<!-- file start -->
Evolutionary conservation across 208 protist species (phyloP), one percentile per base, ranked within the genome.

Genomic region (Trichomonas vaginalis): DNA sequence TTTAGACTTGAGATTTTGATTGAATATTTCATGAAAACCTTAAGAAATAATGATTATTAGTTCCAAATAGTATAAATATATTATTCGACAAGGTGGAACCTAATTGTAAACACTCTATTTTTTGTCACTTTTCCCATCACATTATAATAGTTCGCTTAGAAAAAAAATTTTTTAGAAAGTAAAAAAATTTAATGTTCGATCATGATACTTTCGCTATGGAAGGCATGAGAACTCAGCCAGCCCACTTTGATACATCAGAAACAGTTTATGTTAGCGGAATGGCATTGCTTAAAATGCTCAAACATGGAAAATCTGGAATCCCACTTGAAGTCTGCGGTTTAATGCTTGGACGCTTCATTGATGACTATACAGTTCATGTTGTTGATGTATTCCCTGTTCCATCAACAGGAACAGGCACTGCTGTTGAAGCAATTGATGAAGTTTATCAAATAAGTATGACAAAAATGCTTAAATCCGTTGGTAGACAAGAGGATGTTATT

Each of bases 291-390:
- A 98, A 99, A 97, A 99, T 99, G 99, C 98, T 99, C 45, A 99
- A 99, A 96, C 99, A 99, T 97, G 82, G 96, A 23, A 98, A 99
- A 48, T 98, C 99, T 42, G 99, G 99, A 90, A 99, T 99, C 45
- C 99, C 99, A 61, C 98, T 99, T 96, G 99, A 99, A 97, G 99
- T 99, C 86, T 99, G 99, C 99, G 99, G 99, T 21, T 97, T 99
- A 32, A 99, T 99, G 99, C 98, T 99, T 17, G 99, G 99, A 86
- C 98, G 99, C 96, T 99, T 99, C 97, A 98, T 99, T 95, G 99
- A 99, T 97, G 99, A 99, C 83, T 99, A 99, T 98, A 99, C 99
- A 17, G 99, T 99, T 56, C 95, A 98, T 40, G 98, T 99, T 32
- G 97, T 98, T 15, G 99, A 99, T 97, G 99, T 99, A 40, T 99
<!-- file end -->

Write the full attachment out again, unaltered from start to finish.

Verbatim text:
Evolutionary conservation across 208 protist species (phyloP), one percentile per base, ranked within the genome.

Genomic region (Trichomonas vaginalis): DNA sequence TTTAGACTTGAGATTTTGATTGAATATTTCATGAAAACCTTAAGAAATAATGATTATTAGTTCCAAATAGTATAAATATATTATTCGACAAGGTGGAACCTAATTGTAAACACTCTATTTTTTGTCACTTTTCCCATCACATTATAATAGTTCGCTTAGAAAAAAAATTTTTTAGAAAGTAAAAAAATTTAATGTTCGATCATGATACTTTCGCTATGGAAGGCATGAGAACTCAGCCAGCCCACTTTGATACATCAGAAACAGTTTATGTTAGCGGAATGGCATTGCTTAAAATGCTCAAACATGGAAAATCTGGAATCCCACTTGAAGTCTGCGGTTTAATGCTTGGACGCTTCATTGATGACTATACAGTTCATGTTGTTGATGTATTCCCTGTTCCATCAACAGGAACAGGCACTGCTGTTGAAGCAATTGATGAAGTTTATCAAATAAGTATGACAAAAATGCTTAAATCCGTTGGTAGACAAGAGGATGTTATT

Each of bases 291-390:
- A 98, A 99, A 97, A 99, T 99, G 99, C 98, T 99, C 45, A 99
- A 99, A 96, C 99, A 99, T 97, G 82, G 96, A 23, A 98, A 99
- A 48, T 98, C 99, T 42, G 99, G 99, A 90, A 99, T 99, C 45
- C 99, C 99, A 61, C 98, T 99, T 96, G 99, A 99, A 97, G 99
- T 99, C 86, T 99, G 99, C 99, G 99, G 99, T 21, T 97, T 99
- A 32, A 99, T 99, G 99, C 98, T 99, T 17, G 99, G 99, A 86
- C 98, G 99, C 96, T 99, T 99, C 97, A 98, T 99, T 95, G 99
- A 99, T 97, G 99, A 99, C 83, T 99, A 99, T 98, A 99, C 99
- A 17, G 99, T 99, T 56, C 95, A 98, T 40, G 98, T 99, T 32
- G 97, T 98, T 15, G 99, A 99, T 97, G 99, T 99, A 40, T 99